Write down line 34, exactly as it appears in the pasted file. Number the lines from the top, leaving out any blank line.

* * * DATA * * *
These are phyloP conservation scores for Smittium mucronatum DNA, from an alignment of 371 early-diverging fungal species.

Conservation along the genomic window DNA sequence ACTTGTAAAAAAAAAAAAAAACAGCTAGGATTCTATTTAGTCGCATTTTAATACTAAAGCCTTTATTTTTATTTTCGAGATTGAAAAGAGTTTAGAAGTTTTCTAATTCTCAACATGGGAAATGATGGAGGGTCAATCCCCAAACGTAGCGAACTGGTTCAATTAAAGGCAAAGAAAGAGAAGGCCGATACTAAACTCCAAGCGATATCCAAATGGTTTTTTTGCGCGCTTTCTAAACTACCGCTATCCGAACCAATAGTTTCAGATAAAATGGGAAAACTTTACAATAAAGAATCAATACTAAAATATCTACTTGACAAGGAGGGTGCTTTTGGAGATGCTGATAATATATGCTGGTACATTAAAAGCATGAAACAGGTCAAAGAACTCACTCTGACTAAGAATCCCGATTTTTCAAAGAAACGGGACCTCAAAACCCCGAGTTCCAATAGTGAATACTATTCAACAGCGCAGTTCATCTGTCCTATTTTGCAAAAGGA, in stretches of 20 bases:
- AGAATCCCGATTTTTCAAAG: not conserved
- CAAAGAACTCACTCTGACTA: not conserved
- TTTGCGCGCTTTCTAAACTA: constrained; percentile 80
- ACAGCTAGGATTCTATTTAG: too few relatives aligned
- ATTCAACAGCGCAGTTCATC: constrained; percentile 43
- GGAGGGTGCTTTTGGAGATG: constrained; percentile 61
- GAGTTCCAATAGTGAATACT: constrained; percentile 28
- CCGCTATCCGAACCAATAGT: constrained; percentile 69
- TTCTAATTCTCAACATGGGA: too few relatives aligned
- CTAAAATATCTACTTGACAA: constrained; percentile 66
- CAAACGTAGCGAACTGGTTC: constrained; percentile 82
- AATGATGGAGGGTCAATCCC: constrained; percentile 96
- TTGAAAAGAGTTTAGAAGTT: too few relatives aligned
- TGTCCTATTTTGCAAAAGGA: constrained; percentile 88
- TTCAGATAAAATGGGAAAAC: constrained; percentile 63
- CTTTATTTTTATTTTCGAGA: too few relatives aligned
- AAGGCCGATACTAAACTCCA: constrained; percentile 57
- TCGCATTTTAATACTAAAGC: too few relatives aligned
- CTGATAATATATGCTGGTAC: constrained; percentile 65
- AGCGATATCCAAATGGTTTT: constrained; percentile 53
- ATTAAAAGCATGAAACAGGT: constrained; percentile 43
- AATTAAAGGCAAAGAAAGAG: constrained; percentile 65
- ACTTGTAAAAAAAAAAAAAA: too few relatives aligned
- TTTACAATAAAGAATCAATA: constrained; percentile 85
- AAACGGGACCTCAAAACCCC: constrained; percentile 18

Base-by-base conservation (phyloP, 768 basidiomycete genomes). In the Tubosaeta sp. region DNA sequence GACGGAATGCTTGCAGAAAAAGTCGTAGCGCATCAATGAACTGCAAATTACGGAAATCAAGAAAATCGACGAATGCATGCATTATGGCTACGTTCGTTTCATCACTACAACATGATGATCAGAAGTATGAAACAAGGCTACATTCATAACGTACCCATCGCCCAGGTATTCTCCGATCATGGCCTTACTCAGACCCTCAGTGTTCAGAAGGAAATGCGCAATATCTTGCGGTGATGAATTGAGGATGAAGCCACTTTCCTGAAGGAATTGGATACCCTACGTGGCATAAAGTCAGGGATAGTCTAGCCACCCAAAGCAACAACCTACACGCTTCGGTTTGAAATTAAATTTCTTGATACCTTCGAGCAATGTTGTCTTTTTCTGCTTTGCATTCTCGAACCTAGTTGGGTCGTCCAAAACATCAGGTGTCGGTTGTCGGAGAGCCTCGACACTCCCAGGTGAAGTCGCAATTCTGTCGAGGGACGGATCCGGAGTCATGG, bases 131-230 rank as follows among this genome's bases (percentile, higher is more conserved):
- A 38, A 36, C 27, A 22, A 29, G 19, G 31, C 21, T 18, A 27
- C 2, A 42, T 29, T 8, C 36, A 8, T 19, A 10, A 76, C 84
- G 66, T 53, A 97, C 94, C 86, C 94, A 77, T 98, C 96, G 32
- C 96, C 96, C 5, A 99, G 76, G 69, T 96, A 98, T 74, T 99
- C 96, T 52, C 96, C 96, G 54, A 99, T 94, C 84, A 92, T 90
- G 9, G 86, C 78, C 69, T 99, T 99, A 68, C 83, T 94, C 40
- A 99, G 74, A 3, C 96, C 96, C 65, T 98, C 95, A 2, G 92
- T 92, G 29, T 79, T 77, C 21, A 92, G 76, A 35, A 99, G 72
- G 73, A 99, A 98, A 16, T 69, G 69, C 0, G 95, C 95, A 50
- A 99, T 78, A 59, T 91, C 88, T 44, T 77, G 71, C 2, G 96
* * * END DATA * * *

- G 9, G 86, C 78, C 69, T 99, T 99, A 68, C 83, T 94, C 40